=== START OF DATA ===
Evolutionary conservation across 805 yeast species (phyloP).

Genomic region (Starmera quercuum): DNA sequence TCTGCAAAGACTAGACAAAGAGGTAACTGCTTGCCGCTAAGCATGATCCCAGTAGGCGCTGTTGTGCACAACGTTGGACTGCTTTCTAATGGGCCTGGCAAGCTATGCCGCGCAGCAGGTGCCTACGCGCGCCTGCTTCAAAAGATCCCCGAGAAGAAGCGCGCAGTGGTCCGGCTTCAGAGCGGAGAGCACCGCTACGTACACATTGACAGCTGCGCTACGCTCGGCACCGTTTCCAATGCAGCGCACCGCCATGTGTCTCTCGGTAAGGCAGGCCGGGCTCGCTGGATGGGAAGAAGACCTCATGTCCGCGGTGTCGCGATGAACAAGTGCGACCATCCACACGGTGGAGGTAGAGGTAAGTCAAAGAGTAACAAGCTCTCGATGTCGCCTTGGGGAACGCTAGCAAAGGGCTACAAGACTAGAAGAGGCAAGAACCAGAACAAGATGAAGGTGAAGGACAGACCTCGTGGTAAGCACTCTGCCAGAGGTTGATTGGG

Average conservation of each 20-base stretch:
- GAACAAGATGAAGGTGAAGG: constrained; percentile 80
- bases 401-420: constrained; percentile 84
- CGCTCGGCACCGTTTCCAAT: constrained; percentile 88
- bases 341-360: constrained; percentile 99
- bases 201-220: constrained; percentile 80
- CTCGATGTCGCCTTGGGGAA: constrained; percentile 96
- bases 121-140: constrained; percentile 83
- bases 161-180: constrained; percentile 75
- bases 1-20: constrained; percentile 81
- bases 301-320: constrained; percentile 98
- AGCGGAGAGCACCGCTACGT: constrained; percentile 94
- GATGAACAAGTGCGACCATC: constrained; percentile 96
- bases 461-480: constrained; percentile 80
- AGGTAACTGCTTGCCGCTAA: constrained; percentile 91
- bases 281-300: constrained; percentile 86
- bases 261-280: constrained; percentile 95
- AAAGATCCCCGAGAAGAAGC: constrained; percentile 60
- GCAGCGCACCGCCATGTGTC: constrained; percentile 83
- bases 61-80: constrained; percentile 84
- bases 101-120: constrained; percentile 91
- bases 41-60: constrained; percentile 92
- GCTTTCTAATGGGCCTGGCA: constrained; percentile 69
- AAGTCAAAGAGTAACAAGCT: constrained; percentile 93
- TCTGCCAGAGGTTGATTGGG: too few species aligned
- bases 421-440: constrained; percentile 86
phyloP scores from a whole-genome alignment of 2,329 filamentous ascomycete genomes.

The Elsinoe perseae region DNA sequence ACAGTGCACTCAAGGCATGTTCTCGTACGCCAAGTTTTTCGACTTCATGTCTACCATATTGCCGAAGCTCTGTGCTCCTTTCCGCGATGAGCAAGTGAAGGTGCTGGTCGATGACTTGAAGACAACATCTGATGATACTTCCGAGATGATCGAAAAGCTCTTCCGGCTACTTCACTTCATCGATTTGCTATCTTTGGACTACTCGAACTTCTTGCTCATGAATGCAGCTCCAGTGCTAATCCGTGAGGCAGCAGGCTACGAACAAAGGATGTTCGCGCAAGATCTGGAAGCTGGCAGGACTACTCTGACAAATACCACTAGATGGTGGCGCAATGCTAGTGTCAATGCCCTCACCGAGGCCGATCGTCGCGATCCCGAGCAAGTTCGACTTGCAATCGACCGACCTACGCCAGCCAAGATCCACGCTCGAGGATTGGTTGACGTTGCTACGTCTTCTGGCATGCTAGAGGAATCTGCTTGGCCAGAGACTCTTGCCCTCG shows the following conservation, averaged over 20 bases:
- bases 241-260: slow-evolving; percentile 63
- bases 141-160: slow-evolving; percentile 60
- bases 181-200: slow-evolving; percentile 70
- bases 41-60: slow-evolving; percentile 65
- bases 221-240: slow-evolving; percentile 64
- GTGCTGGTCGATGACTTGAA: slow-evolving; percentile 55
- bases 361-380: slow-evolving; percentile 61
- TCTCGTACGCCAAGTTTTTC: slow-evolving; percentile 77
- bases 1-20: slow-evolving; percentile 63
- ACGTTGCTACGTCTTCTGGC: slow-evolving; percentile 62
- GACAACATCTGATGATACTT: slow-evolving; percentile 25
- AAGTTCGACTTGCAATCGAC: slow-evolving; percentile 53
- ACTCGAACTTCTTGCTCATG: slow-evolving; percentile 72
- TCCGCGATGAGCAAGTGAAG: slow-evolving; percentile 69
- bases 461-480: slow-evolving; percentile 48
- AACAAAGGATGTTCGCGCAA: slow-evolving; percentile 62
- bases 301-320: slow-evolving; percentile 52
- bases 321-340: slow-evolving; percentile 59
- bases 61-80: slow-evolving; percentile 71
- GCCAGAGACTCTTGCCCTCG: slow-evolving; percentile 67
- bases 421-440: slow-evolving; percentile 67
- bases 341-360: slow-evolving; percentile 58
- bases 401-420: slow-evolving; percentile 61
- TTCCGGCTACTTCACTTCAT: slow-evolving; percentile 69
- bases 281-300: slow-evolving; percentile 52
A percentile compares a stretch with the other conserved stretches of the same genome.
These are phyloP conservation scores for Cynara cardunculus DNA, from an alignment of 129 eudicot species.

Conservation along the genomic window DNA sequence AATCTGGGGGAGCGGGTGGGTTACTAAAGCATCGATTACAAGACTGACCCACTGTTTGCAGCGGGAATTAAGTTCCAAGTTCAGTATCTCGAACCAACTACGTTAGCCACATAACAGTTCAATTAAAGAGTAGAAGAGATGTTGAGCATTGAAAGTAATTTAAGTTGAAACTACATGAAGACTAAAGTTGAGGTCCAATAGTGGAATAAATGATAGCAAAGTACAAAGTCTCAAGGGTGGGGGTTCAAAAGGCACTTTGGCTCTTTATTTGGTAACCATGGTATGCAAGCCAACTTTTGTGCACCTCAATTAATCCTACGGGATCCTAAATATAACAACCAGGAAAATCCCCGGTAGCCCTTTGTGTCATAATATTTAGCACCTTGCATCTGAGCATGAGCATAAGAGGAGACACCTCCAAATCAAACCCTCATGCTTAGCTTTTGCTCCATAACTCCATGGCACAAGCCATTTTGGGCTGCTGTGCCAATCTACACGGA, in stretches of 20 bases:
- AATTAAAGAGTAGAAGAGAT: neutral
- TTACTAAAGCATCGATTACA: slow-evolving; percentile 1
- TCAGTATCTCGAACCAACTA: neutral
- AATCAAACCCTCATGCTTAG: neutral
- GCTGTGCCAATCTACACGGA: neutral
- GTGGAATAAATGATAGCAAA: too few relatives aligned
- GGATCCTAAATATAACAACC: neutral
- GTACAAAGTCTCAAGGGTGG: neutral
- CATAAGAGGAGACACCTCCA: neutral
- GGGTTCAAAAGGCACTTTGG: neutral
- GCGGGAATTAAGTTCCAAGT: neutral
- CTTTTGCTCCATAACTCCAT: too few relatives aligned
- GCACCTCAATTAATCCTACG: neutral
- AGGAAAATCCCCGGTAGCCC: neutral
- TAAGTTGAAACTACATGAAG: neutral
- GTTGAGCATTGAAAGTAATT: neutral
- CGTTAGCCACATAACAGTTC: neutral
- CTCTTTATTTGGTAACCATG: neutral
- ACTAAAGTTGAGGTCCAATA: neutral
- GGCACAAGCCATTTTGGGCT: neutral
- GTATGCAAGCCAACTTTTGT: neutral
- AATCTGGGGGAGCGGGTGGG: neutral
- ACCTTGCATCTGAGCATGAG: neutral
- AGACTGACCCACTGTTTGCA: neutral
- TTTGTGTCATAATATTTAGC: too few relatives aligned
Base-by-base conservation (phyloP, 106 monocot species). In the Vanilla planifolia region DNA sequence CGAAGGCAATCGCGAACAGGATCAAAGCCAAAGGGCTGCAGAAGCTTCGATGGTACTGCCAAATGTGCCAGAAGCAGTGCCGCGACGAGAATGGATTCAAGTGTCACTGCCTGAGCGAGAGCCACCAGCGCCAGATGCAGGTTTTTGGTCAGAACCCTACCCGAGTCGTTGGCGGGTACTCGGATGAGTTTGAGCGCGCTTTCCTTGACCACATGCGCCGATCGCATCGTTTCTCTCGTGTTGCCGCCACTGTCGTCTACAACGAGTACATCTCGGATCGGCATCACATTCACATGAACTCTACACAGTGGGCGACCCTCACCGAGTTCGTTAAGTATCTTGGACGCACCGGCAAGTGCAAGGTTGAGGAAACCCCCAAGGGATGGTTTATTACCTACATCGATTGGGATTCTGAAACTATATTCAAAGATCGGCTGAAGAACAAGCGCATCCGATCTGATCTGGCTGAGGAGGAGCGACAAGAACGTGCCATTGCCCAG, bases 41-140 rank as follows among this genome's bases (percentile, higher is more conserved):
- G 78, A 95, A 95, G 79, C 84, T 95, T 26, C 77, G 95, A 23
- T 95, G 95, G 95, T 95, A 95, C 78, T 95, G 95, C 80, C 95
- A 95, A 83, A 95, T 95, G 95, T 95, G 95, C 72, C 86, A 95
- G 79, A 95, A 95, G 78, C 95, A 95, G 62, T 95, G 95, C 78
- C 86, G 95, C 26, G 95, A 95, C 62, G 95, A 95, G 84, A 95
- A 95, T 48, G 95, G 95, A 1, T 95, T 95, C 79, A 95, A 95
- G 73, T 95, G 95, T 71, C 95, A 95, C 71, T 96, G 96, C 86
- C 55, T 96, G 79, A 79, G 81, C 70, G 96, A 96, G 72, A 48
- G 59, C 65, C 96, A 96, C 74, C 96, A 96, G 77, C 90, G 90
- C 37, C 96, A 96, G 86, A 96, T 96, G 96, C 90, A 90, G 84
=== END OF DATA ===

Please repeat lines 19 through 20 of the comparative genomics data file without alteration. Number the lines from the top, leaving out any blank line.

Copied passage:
- bases 261-280: constrained; percentile 95
- AAAGATCCCCGAGAAGAAGC: constrained; percentile 60